What to Eat for Deep Sleep

By Pina LoGiudice ND, LAc and Peter Bongiorno ND, LAc Directors of Inner Source Health

Posted on | By Pina LoGiudice ND, LAc, Peter Bongiorno ND, LAc | Comments ()

Sleep problems, known as insomnia, are some of the most common health complaints, with about 30% of people who would say their sleep is problematic. Ten percent of the population has insomnia (1). Technically, insomnia is defined as having significant problems falling and/or staying asleep for at least one month, and these problems can cause us trouble with daily life and stop us from feeling our best.

Why Do We Need Sleep?

Sleep problems make it hard for our bodies to repair, detoxify, lose weight, balance blood sugar and digest. Studies have also shown inadequate sleep lowers natural killer cells, which are the immune cells that fight cancer (2). One study suggests that our ability to fight viruses like the common cold decreases 300% when we get less than 7 hours of sleep (3).

Do Sleeping Pills Increase My Risk of Death?

In 2008, over 56 million sleeping medications were prescribed in the US (4), and most experts believe the stress from worldwide economic challenges have only increased these numbers. While these pills can help us fall and stay asleep, it is known that these medications do not allow the body to fall into the deep phases of sleep that allow for the best health benefits sleep can give us. It is also well-known that all of these medications have the risk of dependence and withdrawal effects, which can make them hard to stop using.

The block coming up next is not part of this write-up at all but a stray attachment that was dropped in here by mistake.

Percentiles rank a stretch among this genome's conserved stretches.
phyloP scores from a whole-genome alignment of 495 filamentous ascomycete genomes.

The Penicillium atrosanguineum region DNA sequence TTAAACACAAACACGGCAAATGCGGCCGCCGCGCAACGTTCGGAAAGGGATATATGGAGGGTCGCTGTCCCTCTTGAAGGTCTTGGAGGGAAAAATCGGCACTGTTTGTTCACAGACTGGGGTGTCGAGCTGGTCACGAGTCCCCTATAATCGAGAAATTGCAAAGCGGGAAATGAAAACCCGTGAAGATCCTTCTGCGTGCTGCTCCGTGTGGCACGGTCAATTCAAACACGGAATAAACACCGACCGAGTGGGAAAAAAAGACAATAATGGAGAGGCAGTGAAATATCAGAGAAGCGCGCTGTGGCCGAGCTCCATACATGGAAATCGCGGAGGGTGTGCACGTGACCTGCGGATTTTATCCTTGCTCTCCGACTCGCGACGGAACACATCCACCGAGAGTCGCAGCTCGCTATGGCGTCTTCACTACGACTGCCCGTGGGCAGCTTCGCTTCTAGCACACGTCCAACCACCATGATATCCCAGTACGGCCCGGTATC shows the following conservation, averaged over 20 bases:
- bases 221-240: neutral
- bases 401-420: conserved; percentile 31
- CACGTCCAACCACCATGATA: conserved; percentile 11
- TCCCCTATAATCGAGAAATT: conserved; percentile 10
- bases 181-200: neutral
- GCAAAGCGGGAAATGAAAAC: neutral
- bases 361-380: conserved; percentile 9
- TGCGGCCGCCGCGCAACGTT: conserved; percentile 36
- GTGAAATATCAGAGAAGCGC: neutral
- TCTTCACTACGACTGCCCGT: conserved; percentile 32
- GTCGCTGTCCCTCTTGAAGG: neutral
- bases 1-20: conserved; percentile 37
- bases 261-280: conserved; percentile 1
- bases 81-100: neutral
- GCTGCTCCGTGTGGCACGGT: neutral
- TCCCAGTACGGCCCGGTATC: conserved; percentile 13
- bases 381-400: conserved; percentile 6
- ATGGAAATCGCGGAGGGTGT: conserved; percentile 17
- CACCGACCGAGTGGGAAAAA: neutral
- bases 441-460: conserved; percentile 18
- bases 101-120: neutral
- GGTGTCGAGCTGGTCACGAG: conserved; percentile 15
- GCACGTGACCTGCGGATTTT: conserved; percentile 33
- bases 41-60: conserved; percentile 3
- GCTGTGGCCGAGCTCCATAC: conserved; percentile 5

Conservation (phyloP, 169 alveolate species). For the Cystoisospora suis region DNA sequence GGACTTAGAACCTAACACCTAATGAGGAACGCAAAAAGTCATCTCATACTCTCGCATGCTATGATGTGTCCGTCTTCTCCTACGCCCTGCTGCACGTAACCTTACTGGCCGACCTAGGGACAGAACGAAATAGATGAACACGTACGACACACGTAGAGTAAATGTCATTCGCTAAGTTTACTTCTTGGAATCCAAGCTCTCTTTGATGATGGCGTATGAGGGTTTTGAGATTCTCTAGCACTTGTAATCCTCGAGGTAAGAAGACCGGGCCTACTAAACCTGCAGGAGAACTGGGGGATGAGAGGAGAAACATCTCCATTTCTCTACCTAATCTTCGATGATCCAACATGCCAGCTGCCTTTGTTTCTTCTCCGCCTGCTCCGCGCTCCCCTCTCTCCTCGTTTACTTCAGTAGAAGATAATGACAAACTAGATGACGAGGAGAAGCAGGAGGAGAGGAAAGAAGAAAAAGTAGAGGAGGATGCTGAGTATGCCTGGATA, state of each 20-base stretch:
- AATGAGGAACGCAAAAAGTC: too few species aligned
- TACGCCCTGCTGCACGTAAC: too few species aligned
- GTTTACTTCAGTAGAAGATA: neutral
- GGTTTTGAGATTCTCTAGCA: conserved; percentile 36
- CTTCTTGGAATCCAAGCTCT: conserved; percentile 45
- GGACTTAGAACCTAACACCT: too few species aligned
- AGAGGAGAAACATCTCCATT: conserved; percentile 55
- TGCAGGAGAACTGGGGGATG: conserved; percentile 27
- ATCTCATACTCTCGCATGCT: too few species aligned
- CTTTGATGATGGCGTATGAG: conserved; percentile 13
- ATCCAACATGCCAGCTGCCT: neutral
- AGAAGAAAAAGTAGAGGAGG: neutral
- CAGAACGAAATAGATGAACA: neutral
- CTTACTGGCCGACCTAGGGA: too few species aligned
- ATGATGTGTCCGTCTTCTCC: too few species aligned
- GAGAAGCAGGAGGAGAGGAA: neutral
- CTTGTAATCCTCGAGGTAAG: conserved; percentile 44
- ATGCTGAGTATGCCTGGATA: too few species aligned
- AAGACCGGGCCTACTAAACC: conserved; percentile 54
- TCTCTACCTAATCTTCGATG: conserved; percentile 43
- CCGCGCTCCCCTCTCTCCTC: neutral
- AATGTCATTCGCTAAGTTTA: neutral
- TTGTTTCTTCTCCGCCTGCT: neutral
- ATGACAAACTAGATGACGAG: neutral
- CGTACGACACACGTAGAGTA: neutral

Most alarmingly, a large study of 30,000 people published in the February 2012 issue of the British Medical Journal found a 300% increase in death in people who took fewer than 18 sleeping pills a year. Higher doses were linked to a greater than 500% increase in death. The authors of this study concluded that these sleeping drugs “may have been associated with 320,000 to 507,000 excess deaths in the USA alone.”(5)

Article written by Pina LoGiudice ND, LAc
Co-Medical Director of Inner Source Health in New York

Article written by Peter Bongiorno ND, LAc
Co-Medical Director of Inner Source Health in New York